The divinatory practice of “throwing the shoe” is mentioned in the court records of a seventeenth-century witchcraft trial held in the Orkney Islands of northeast Scotland: “Peter Holland’s wife came to the said Helen, the said Peter being sick, and asked at her whether or not her husband would die or live. The said Helen commanded her to take his left foot shoe and cast it over the house, and said if the mouth of it fell up, he would live, and if down he would die.”


Another Halloween divination involving footwear calls for a girl to remove both of her shoes upon retiring to bed on Halloween night and place them at right angles to one another to form the letter T. The following incantation must then be repeated:







The apparition of the girl’s future husband is then supposed to appear by her beside or come into view if she looks over her right shoulder. Oftentimes, he will show himself to her in a dream. If no apparition appears, this indicates that she will not marry before the next Halloween.


Witch’s Halloween: A Complete Guide to the Magick, Incantations, Recipes, Spells, and Lore
Gerina Dunwich
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The Lost Meaning of Halloween

The Lost Meaning of Halloween

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The Fantasy and Folklore of All Hallows

The Fantasy and Folklore of All Hallows
by Jack Santino


Halloween had its beginnings in an ancient, pre-Christian Celtic festival of the dead. The Celtic peoples, who were once found all over Europe, divided the year by four major holidays. According to their calendar, the year began on a day corresponding to November 1st on our present calendar. The date marked the beginning of winter. Since they were pastoral people, it was a time when cattle and sheep had to be moved to closer pastures and all livestock had to be secured for the winter months. Crops were harvested and stored. The date marked both an ending and a beginning in an eternal cycle.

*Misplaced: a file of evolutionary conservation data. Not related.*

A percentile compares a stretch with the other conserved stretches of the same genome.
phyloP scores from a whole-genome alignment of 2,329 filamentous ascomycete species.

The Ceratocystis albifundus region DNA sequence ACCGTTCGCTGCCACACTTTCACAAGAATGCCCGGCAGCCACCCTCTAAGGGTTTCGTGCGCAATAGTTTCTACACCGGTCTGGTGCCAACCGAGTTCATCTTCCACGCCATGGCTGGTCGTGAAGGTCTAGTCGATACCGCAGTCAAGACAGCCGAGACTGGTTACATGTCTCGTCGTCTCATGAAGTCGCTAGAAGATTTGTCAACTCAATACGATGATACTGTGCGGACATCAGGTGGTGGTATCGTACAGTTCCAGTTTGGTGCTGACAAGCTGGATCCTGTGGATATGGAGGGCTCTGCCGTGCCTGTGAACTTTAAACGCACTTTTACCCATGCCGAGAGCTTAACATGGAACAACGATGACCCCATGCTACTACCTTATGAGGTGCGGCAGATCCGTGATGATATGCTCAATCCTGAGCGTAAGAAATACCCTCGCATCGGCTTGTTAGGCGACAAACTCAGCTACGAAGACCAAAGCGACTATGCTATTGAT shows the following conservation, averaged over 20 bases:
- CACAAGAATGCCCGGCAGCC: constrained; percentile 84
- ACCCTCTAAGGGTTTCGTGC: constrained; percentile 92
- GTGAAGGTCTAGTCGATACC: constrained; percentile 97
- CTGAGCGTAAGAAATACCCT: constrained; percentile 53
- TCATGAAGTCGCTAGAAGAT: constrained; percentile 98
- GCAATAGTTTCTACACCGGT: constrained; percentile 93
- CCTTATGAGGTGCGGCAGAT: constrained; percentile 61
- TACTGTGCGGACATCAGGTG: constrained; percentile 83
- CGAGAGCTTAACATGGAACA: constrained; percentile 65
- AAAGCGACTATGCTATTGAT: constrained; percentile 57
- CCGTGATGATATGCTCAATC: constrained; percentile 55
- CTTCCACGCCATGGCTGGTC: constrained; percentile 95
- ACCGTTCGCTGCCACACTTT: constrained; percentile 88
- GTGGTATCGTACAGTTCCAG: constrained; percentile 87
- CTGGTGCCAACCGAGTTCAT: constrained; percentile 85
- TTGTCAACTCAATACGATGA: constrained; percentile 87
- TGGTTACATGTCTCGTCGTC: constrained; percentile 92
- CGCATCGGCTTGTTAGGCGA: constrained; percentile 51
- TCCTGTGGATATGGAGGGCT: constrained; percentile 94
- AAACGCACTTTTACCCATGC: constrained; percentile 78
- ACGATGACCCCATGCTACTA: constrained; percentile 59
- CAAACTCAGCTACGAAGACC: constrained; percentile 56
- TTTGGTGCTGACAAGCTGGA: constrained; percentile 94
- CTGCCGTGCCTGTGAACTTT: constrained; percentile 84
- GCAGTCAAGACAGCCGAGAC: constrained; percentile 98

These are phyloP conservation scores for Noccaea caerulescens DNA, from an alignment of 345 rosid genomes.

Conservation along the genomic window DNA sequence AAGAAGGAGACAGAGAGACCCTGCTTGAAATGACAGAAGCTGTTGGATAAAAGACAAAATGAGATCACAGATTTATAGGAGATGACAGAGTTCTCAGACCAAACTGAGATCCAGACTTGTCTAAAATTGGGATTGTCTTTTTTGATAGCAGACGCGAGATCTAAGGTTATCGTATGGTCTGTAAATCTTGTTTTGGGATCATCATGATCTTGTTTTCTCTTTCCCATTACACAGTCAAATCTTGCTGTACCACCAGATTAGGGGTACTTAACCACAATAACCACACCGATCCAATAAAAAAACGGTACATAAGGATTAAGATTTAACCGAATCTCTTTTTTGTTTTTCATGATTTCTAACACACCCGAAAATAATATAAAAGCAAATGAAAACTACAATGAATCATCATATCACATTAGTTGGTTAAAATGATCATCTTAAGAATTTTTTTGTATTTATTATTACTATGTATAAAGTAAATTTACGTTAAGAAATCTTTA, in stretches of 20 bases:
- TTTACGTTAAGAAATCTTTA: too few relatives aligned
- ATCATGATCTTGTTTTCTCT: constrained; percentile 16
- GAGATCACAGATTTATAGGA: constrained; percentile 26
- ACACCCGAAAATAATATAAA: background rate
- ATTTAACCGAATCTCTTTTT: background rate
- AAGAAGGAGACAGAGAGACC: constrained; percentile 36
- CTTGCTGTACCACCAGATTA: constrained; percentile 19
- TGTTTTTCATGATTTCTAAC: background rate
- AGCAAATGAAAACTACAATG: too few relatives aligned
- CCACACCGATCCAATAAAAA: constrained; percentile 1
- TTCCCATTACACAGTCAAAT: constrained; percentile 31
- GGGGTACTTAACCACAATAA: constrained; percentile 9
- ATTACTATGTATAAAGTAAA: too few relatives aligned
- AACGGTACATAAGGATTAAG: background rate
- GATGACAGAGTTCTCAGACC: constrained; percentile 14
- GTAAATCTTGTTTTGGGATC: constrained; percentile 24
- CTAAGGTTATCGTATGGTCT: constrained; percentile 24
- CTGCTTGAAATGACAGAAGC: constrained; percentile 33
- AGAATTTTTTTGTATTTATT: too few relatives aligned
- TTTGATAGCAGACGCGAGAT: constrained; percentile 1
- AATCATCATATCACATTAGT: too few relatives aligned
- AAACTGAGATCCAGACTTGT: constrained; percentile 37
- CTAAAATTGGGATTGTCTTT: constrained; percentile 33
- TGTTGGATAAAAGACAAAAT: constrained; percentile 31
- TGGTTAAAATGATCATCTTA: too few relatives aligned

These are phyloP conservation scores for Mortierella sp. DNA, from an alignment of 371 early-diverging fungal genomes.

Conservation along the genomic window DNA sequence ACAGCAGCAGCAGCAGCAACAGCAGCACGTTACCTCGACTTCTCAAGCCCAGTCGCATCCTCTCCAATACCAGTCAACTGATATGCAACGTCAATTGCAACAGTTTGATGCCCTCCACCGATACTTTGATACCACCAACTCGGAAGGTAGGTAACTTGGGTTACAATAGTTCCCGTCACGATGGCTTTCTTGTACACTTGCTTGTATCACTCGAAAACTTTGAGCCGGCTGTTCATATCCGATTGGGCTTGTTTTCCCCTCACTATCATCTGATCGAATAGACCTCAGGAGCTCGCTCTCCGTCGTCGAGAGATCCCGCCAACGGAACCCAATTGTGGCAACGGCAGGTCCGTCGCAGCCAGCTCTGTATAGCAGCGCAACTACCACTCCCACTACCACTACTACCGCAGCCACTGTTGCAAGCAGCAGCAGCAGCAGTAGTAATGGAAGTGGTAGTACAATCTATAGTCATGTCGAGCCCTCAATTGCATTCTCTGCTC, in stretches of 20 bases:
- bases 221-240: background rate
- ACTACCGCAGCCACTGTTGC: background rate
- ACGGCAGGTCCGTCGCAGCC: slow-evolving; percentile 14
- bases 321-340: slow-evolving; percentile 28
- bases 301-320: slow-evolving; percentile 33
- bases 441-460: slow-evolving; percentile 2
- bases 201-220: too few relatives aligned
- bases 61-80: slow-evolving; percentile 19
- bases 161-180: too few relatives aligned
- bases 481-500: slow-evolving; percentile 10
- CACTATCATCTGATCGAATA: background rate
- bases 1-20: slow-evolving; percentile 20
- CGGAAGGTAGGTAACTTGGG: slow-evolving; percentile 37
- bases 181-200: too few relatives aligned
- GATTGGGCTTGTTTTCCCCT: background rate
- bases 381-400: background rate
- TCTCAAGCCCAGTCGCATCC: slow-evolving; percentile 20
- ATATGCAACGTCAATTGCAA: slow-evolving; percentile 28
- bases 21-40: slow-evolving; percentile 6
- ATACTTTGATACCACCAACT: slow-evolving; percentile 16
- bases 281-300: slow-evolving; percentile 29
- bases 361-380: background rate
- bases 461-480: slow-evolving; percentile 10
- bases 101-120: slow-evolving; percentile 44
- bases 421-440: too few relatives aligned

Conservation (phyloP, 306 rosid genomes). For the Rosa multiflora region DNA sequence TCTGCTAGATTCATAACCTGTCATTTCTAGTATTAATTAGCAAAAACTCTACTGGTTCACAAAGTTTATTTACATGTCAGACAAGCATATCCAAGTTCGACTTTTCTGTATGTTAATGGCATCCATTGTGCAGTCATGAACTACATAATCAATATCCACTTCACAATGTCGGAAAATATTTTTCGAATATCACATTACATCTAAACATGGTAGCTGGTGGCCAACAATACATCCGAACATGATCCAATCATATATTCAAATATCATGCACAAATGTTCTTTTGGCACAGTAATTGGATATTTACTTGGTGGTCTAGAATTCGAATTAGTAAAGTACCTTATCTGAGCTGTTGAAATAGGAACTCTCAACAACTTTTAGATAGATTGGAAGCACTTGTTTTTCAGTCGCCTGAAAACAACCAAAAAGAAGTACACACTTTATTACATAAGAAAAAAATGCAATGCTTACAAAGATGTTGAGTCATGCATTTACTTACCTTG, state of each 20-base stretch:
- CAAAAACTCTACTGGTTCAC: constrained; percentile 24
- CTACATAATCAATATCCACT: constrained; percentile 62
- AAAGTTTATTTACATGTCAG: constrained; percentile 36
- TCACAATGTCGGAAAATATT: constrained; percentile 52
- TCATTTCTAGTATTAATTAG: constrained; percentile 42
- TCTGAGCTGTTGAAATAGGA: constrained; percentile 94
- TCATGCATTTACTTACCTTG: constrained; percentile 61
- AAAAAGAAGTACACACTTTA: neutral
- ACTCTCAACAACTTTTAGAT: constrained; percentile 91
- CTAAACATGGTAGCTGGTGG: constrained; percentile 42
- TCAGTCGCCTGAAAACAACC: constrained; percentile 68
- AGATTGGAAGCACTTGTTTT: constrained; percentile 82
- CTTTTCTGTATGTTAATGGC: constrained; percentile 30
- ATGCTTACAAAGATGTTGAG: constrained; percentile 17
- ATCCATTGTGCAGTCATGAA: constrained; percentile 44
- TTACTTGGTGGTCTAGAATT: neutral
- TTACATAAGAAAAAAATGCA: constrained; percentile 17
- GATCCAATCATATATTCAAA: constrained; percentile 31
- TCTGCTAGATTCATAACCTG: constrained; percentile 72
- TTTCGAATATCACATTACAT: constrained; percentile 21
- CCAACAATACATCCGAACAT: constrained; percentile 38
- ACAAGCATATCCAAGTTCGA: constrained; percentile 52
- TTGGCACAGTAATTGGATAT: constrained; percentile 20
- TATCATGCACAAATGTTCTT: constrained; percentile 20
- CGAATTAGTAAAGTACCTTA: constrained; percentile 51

The festival observed at this time was called Samhain (pronounced Sah-ween). It was the biggest and most significant holiday of the Celtic year. The Celts believed that at the time of Samhain, more so than any other time of the year, the ghosts of the dead were able to mingle with the living, because at Samhain the souls of those who had died during the year traveled into the otherworld. People gathered to sacrifice animals, fruits, and vegetables. They also lit bonfires in honor of the dead, to aid them on their journey, and to keep them away from the living. On that day all manner of beings were abroad: ghosts, fairies, and demons–all part of the dark and dread.

Samhain became the Halloween we are familiar with when Christian missionaries attempted to change the religious practices of the Celtic people. In the early centuries of the first millennium A.D., before missionaries such as St. Patrick and St. Columcille converted them to Christianity, the Celts practiced an elaborate religion through their priestly caste, the Druids, who were priests, poets, scientists and scholars all at once. As religious leaders, ritual specialists, and bearers of learning, the Druids were not unlike the very missionaries and monks who were to Christianize their people and brand them evil devil worshippers.